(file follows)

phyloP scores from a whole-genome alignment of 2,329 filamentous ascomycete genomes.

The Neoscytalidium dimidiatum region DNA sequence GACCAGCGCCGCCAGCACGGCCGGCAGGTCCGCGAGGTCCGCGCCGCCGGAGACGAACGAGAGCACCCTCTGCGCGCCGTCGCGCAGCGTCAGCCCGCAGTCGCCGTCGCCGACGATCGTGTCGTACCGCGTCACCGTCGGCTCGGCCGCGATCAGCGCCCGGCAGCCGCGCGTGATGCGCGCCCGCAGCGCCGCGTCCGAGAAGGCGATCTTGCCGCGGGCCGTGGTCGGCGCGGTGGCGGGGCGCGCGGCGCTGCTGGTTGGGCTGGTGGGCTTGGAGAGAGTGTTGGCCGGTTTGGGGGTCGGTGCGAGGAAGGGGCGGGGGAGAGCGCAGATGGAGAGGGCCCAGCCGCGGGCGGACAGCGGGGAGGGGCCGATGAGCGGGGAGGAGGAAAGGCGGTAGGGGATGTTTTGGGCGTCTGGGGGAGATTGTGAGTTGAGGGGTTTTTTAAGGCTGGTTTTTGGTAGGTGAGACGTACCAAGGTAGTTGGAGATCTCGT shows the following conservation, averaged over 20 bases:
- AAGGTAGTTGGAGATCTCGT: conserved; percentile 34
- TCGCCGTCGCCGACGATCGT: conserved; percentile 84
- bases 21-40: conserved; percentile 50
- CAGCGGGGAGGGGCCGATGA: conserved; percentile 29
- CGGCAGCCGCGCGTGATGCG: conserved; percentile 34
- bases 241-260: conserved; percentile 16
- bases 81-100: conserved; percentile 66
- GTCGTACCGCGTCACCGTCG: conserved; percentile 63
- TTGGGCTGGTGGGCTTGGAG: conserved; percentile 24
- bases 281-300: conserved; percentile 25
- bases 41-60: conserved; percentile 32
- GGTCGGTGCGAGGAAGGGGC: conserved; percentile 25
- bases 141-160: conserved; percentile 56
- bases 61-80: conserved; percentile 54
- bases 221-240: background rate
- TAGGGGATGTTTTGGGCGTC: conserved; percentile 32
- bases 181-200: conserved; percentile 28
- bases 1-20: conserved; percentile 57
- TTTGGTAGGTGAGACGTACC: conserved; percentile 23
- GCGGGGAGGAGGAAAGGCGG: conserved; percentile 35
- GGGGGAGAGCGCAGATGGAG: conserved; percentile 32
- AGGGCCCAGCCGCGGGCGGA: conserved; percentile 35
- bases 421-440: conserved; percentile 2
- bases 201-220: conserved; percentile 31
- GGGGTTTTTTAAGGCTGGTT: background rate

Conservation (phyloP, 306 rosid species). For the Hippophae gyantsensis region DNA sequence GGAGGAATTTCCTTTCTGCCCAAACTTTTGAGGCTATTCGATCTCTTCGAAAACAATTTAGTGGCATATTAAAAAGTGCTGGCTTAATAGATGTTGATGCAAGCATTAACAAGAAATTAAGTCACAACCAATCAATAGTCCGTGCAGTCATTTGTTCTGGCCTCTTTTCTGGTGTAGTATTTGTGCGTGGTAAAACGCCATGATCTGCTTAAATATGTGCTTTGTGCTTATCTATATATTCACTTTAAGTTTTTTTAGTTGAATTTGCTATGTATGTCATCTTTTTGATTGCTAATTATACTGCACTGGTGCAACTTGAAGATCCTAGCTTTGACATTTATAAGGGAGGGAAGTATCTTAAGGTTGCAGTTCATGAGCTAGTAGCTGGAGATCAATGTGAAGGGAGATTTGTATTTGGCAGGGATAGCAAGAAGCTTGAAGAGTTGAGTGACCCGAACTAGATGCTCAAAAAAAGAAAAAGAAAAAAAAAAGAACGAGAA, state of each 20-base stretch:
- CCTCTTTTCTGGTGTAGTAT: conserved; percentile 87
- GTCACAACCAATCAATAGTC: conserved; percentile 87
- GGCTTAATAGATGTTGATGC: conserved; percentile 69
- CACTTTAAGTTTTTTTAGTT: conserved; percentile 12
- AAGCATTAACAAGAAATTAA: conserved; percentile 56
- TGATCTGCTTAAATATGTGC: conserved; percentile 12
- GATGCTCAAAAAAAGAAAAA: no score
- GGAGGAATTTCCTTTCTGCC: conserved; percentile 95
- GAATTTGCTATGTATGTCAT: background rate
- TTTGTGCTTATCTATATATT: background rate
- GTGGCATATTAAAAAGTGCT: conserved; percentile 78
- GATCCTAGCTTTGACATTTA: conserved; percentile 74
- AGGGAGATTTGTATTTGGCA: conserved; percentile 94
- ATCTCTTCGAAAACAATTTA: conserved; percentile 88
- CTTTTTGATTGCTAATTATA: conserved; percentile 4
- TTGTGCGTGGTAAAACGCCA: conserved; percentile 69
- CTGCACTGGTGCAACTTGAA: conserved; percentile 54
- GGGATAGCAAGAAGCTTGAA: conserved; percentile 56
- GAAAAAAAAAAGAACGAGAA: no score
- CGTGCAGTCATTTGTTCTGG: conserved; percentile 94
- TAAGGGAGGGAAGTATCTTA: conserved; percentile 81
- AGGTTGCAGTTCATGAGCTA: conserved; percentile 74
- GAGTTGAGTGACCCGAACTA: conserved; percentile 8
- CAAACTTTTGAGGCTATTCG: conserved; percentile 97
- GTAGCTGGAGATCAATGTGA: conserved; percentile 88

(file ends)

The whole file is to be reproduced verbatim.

phyloP scores from a whole-genome alignment of 2,329 filamentous ascomycete genomes.

The Neoscytalidium dimidiatum region DNA sequence GACCAGCGCCGCCAGCACGGCCGGCAGGTCCGCGAGGTCCGCGCCGCCGGAGACGAACGAGAGCACCCTCTGCGCGCCGTCGCGCAGCGTCAGCCCGCAGTCGCCGTCGCCGACGATCGTGTCGTACCGCGTCACCGTCGGCTCGGCCGCGATCAGCGCCCGGCAGCCGCGCGTGATGCGCGCCCGCAGCGCCGCGTCCGAGAAGGCGATCTTGCCGCGGGCCGTGGTCGGCGCGGTGGCGGGGCGCGCGGCGCTGCTGGTTGGGCTGGTGGGCTTGGAGAGAGTGTTGGCCGGTTTGGGGGTCGGTGCGAGGAAGGGGCGGGGGAGAGCGCAGATGGAGAGGGCCCAGCCGCGGGCGGACAGCGGGGAGGGGCCGATGAGCGGGGAGGAGGAAAGGCGGTAGGGGATGTTTTGGGCGTCTGGGGGAGATTGTGAGTTGAGGGGTTTTTTAAGGCTGGTTTTTGGTAGGTGAGACGTACCAAGGTAGTTGGAGATCTCGT shows the following conservation, averaged over 20 bases:
- AAGGTAGTTGGAGATCTCGT: conserved; percentile 34
- TCGCCGTCGCCGACGATCGT: conserved; percentile 84
- bases 21-40: conserved; percentile 50
- CAGCGGGGAGGGGCCGATGA: conserved; percentile 29
- CGGCAGCCGCGCGTGATGCG: conserved; percentile 34
- bases 241-260: conserved; percentile 16
- bases 81-100: conserved; percentile 66
- GTCGTACCGCGTCACCGTCG: conserved; percentile 63
- TTGGGCTGGTGGGCTTGGAG: conserved; percentile 24
- bases 281-300: conserved; percentile 25
- bases 41-60: conserved; percentile 32
- GGTCGGTGCGAGGAAGGGGC: conserved; percentile 25
- bases 141-160: conserved; percentile 56
- bases 61-80: conserved; percentile 54
- bases 221-240: background rate
- TAGGGGATGTTTTGGGCGTC: conserved; percentile 32
- bases 181-200: conserved; percentile 28
- bases 1-20: conserved; percentile 57
- TTTGGTAGGTGAGACGTACC: conserved; percentile 23
- GCGGGGAGGAGGAAAGGCGG: conserved; percentile 35
- GGGGGAGAGCGCAGATGGAG: conserved; percentile 32
- AGGGCCCAGCCGCGGGCGGA: conserved; percentile 35
- bases 421-440: conserved; percentile 2
- bases 201-220: conserved; percentile 31
- GGGGTTTTTTAAGGCTGGTT: background rate

Conservation (phyloP, 306 rosid species). For the Hippophae gyantsensis region DNA sequence GGAGGAATTTCCTTTCTGCCCAAACTTTTGAGGCTATTCGATCTCTTCGAAAACAATTTAGTGGCATATTAAAAAGTGCTGGCTTAATAGATGTTGATGCAAGCATTAACAAGAAATTAAGTCACAACCAATCAATAGTCCGTGCAGTCATTTGTTCTGGCCTCTTTTCTGGTGTAGTATTTGTGCGTGGTAAAACGCCATGATCTGCTTAAATATGTGCTTTGTGCTTATCTATATATTCACTTTAAGTTTTTTTAGTTGAATTTGCTATGTATGTCATCTTTTTGATTGCTAATTATACTGCACTGGTGCAACTTGAAGATCCTAGCTTTGACATTTATAAGGGAGGGAAGTATCTTAAGGTTGCAGTTCATGAGCTAGTAGCTGGAGATCAATGTGAAGGGAGATTTGTATTTGGCAGGGATAGCAAGAAGCTTGAAGAGTTGAGTGACCCGAACTAGATGCTCAAAAAAAGAAAAAGAAAAAAAAAAGAACGAGAA, state of each 20-base stretch:
- CCTCTTTTCTGGTGTAGTAT: conserved; percentile 87
- GTCACAACCAATCAATAGTC: conserved; percentile 87
- GGCTTAATAGATGTTGATGC: conserved; percentile 69
- CACTTTAAGTTTTTTTAGTT: conserved; percentile 12
- AAGCATTAACAAGAAATTAA: conserved; percentile 56
- TGATCTGCTTAAATATGTGC: conserved; percentile 12
- GATGCTCAAAAAAAGAAAAA: no score
- GGAGGAATTTCCTTTCTGCC: conserved; percentile 95
- GAATTTGCTATGTATGTCAT: background rate
- TTTGTGCTTATCTATATATT: background rate
- GTGGCATATTAAAAAGTGCT: conserved; percentile 78
- GATCCTAGCTTTGACATTTA: conserved; percentile 74
- AGGGAGATTTGTATTTGGCA: conserved; percentile 94
- ATCTCTTCGAAAACAATTTA: conserved; percentile 88
- CTTTTTGATTGCTAATTATA: conserved; percentile 4
- TTGTGCGTGGTAAAACGCCA: conserved; percentile 69
- CTGCACTGGTGCAACTTGAA: conserved; percentile 54
- GGGATAGCAAGAAGCTTGAA: conserved; percentile 56
- GAAAAAAAAAAGAACGAGAA: no score
- CGTGCAGTCATTTGTTCTGG: conserved; percentile 94
- TAAGGGAGGGAAGTATCTTA: conserved; percentile 81
- AGGTTGCAGTTCATGAGCTA: conserved; percentile 74
- GAGTTGAGTGACCCGAACTA: conserved; percentile 8
- CAAACTTTTGAGGCTATTCG: conserved; percentile 97
- GTAGCTGGAGATCAATGTGA: conserved; percentile 88